There is much support for federal aid. To begin with, the expectation of federal assistance in the event of a public health emergency may prompt state governments to take measures that bring benefits to other states. We wouldn’t want a state to cut back on security measures because of the costs and infections caused to its neighbors. On the other hand, the policy of state closings generally followed the guidelines of the federal government. And the states don’t have the federal government’s ability to borrow. Some of their borrowing limits are self-imposed, a matter of state constitutional provisions, but they cannot be eased quickly. We should not risk massive layoffs of state workers in the midst of an epidemic and recession, or major tax hikes while we wait.

However, what worries Republicans more and more is that the current crisis will become an opportunity to solve problems that the state governments have created for themselves. In particular, they want to avoid paying underfunded state pensions. Over the years, states have promised their employees retirement benefits without giving away enough money to pay for them. Private pensions have lowered their expected returns in the past two decades; government pensions generally plan as if it were still in 1993. Their portfolios become more risky, even as the age distribution of their participants increases. The Federal Reserve estimates a funding gap of $ 4 trillion.

When conservative radio host Hugh Hewitt asked Mitch McConnell about the pensions of California, Connecticut and Illinois, the Senate majority leader said bailouts are not off the table, but that adding a provision to federal law that allows states to file for bankruptcy is a good idea is. It is no coincidence that the three states mentioned are reliably democratic. With one measure of pension underfunding, five of the six least responsible states voted Hillary Clinton in 2016, while five of the six most responsible voted for Trump. But the problem does not neatly distribute red from blue states. The worst thing on the list is McConnell’s home state of Kentucky, which has not voted for a Democratic presidential candidate since Bill Clinton was on the ballot.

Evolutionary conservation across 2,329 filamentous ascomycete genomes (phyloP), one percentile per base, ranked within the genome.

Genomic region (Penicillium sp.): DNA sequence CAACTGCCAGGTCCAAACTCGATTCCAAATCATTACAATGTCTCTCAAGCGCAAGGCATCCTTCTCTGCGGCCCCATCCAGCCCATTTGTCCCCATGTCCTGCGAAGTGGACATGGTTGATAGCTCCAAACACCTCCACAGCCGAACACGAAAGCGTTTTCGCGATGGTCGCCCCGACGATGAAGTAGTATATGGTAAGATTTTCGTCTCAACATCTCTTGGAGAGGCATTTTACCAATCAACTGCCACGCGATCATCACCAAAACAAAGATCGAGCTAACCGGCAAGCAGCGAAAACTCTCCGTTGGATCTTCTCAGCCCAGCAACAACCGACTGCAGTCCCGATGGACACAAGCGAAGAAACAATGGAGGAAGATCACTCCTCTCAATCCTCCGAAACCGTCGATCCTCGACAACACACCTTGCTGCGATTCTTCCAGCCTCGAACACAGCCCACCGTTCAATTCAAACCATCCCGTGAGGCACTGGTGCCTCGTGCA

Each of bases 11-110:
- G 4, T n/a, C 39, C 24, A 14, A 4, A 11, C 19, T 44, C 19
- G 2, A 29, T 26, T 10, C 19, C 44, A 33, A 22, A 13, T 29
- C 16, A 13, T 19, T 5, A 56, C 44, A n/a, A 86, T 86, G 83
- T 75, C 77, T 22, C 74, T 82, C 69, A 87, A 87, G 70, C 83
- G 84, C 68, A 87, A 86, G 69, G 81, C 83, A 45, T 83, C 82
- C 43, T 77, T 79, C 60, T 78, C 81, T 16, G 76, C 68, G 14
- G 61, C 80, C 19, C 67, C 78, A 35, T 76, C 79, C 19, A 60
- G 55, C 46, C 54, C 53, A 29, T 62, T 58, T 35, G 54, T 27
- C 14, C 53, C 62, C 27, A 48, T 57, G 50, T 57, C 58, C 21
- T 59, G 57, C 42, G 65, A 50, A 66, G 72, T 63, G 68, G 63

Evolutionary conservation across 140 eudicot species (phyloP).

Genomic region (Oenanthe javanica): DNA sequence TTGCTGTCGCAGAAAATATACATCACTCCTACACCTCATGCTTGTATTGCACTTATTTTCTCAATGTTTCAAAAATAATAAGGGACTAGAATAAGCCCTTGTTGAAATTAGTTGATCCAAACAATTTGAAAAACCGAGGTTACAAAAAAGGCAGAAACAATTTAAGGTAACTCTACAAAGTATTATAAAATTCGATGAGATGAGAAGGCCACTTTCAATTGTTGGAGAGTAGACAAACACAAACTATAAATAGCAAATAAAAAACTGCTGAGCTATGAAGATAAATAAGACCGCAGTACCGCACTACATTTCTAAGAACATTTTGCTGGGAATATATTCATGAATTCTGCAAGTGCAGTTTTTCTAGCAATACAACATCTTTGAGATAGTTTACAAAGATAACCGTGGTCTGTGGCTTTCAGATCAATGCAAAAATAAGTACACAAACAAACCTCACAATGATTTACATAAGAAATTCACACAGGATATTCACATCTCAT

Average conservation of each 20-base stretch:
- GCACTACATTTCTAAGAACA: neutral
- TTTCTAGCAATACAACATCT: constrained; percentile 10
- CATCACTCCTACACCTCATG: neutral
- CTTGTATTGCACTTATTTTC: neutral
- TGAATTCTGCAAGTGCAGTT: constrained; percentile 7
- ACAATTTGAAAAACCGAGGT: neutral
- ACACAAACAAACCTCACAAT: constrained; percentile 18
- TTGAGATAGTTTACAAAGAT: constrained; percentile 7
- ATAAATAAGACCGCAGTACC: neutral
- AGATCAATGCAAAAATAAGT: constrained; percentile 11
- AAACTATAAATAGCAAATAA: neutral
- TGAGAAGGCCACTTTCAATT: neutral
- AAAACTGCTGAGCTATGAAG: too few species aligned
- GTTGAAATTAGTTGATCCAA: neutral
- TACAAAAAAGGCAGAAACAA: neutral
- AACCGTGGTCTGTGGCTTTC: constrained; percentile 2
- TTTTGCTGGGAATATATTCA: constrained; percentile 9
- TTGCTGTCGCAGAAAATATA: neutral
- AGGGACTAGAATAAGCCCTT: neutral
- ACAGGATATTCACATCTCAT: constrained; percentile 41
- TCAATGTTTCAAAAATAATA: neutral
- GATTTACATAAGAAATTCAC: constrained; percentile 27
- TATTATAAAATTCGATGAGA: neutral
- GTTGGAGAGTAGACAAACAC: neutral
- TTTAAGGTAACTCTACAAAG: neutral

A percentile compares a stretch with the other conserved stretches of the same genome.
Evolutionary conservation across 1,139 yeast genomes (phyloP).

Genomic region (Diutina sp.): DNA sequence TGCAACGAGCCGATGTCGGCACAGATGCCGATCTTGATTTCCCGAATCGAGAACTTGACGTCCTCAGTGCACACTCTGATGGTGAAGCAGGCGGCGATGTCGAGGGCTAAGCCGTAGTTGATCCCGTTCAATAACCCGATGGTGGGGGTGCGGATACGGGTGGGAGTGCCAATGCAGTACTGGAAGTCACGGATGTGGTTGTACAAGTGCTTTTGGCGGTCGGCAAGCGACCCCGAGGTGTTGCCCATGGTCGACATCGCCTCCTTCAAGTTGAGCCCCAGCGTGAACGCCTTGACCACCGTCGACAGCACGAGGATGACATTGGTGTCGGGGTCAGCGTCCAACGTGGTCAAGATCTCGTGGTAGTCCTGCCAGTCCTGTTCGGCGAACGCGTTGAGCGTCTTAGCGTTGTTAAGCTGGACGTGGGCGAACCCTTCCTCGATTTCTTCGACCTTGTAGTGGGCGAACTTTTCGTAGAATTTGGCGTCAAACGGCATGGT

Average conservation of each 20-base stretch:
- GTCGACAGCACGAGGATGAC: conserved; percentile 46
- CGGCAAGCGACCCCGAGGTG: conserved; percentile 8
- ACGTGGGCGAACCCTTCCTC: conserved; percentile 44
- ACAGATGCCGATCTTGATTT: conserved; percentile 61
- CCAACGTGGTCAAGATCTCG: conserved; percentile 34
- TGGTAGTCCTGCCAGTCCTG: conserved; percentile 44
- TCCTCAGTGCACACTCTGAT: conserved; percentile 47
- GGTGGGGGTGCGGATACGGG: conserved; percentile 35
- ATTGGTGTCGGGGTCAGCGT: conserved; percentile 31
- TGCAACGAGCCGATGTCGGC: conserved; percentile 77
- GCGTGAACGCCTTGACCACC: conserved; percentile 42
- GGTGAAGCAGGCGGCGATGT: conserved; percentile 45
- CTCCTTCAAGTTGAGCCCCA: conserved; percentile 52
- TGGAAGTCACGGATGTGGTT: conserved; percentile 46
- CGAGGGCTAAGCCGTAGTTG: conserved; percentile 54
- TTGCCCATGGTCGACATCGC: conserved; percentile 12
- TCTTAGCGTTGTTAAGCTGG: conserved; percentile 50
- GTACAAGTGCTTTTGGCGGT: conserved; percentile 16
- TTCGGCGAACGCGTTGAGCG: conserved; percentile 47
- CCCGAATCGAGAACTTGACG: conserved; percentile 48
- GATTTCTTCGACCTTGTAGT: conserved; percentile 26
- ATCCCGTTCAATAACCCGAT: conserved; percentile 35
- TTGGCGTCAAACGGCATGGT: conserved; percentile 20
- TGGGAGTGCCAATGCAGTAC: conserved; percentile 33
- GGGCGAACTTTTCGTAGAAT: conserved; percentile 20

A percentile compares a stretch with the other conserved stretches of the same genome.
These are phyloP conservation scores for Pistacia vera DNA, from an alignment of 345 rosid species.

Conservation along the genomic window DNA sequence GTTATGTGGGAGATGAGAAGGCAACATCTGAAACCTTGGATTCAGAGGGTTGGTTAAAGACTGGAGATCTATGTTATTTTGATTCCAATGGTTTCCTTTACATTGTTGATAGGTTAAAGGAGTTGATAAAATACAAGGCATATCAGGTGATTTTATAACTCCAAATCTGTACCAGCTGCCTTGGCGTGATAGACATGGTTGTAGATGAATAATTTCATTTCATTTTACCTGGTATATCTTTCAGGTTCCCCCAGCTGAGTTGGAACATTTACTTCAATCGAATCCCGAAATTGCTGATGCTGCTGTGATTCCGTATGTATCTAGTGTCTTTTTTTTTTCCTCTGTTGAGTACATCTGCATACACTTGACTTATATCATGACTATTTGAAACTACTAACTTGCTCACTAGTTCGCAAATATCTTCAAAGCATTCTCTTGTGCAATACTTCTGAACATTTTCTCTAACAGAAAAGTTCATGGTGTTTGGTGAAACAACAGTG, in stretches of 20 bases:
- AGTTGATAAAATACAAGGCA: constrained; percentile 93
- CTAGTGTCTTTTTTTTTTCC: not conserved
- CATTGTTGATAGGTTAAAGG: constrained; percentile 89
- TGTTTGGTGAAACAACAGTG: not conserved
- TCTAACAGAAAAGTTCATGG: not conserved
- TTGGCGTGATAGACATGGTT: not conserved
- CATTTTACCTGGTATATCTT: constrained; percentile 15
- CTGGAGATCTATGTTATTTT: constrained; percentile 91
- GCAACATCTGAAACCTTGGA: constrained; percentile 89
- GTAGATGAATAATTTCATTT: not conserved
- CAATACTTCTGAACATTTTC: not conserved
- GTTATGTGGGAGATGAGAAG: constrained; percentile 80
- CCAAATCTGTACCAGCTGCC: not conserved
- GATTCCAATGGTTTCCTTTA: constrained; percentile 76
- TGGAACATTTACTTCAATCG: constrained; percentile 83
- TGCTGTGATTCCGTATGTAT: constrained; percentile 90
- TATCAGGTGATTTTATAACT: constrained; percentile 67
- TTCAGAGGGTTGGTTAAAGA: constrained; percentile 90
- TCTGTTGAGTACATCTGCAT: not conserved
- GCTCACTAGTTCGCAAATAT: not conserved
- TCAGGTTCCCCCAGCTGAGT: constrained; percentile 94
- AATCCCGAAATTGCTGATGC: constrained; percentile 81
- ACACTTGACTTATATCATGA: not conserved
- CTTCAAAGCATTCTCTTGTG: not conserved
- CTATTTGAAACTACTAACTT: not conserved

However, the general biased tendency influences the way in which politicians think about the payment of AOW. When McConnell’s office released his comments under the heading of “stopping emergency aid to the blue state,” Democrats like New York Governor Andrew Cuomo replied that his state is sending more money to the federal government than it gets, while conservative states like Kentucky get more than they send.

Cuomo may have had the impression that McConnell condemned aid to states in general, rather than making a big deal about pensions. Much of the reporting promoted that impression. However, looking at the pension issue, the pattern of “net recipient” and “net donor” states is irrelevant. New Yorkers, on average, pay higher federal taxes than Kentuckians because they also have higher incomes and federal income tax is progressive – something that supports Cuomo more than McConnell. But the fact that New Yorkers have higher incomes is no reason for them to receive more federal transfers.